Prevention of Exposure Keratopathy in Critically Ill Patients: A Single-Center, Randomized, Pilot Trial Comparing Ocular Lubrication With Bandage Contact Lenses and Punctal Plugs
To compare the effectiveness of bandage contact lenses and punctal plugs with ocular lubricants in preventing corneal damage in mechanically ventilated and sedated critically ill patients.Design:
Single-center, prospective, randomized, pilot study.Setting:
Sixteen-bed, general ICU at a tertiary academic medical center.Patients:
Adults admitted to the ICU and anticipated to require mechanical ventilation and continuous sedation for greater than or equal to 4 days.Interventions:
Patients were randomized to receive eye care with ocular lubricants (n = 38), bandage contact lenses (n = 33), or punctal plugs (n = 33). The bandage contact lenses were changed every 4 days, whereas the punctal plugs remained in situ for the entire study.Measurements and Main Results:
The primary endpoint was the presence or absence of corneal damage as assessed by the grade of keratopathy. Patients were examined by an ophthalmologist blinded to the study group every 4 days and at the time of withdrawal from the study, due to cessation of sedation, discharge from the ICU, or death. The mean duration of the study was 8.6 ± 6.2 days. The grade of keratopathy in the ocular lubricant group increased significantly in both eyes (p = 0.01 for both eyes) while no worsening was noted in either the lens or punctal plugs groups. In a post hoc analysis of patients with an initially abnormal ophthalmic examination, significant healing of keratopathy was noted in the lens group (p = 0.02 and 0.018 for left and right eyes, respectively) and in the right eye of the plugs group (p = 0.005); no improvement was noted in the ocular lubricant group.Conclusions:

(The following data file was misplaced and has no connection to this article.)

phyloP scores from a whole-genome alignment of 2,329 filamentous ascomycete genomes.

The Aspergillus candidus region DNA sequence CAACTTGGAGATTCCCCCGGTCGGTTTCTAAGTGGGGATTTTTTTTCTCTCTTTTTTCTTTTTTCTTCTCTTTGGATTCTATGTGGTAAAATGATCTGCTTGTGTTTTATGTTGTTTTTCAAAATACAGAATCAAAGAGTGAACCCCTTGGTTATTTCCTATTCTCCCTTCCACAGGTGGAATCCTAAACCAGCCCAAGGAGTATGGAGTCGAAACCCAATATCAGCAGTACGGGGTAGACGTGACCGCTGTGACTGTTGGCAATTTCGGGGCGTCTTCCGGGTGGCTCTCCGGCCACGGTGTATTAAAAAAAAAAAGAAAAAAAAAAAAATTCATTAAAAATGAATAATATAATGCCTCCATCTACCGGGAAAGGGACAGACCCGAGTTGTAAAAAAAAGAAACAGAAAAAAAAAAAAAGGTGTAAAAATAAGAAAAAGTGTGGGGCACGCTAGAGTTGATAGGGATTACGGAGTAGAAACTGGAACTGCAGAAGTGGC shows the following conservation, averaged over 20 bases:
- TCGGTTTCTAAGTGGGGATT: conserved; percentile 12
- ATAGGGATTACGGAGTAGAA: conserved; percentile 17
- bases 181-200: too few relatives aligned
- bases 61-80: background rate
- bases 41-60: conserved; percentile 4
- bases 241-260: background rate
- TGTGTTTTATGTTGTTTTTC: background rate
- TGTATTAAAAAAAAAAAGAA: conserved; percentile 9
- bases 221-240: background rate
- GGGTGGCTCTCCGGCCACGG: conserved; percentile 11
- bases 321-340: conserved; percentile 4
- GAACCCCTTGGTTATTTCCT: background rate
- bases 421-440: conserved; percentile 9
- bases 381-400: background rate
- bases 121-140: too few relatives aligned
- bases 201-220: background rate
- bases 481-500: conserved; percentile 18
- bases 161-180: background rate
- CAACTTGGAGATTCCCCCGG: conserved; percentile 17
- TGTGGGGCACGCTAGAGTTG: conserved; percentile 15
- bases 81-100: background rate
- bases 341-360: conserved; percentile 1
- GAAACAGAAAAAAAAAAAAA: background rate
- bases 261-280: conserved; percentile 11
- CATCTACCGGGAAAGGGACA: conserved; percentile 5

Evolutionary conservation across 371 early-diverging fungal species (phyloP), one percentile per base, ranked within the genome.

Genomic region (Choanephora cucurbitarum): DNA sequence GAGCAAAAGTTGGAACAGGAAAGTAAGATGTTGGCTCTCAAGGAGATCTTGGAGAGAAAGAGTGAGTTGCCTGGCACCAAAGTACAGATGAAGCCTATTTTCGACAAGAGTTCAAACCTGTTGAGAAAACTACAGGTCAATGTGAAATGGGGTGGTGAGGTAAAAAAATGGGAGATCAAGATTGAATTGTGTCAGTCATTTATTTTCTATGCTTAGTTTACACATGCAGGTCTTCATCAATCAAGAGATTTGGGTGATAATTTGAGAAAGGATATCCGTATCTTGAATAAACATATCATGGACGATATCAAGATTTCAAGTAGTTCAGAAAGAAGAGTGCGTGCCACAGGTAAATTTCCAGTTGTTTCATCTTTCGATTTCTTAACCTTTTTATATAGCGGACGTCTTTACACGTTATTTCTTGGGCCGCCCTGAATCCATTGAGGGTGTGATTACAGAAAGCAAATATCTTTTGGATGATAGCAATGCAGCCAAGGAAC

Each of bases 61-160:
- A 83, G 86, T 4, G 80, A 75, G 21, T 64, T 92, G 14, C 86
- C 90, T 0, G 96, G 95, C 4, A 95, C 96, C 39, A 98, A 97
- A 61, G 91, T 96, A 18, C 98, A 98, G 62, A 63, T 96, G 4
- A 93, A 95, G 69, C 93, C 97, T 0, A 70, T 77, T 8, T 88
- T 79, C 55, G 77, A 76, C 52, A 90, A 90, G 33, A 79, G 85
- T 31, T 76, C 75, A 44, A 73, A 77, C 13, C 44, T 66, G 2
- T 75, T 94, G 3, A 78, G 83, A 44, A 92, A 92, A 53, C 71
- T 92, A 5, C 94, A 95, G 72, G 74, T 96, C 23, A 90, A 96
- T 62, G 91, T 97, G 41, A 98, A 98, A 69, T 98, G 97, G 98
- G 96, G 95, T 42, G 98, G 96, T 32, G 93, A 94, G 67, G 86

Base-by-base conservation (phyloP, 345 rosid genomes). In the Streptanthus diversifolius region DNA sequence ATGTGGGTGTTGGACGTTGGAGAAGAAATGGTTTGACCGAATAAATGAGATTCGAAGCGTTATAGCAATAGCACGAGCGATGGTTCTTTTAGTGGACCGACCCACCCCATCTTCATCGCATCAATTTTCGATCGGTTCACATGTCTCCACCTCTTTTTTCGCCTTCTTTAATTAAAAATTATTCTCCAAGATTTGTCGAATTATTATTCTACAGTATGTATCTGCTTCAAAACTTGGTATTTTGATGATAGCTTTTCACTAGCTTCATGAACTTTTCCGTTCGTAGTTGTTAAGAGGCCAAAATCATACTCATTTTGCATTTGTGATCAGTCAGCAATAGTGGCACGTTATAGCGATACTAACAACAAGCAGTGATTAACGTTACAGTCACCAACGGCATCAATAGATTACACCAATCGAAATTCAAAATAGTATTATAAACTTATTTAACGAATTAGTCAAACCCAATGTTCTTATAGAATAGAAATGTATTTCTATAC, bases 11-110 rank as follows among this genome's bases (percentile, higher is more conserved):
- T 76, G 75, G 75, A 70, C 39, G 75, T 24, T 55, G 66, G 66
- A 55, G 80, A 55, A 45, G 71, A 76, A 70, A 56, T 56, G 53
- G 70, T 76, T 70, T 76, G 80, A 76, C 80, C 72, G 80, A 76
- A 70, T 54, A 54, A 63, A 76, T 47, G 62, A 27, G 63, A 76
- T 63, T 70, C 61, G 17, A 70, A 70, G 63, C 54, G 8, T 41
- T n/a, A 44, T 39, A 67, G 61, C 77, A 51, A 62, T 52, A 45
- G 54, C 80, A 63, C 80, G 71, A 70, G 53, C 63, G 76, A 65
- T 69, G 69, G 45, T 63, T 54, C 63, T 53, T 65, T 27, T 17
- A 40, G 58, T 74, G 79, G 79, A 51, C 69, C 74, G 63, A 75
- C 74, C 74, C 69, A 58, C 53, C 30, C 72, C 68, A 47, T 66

Compared with ocular lubrication, bandage contact lenses and punctal plugs were more effective in limiting keratopathy, and their use, particularly of bandage contact lenses, was associated with significant healing of existing lesions.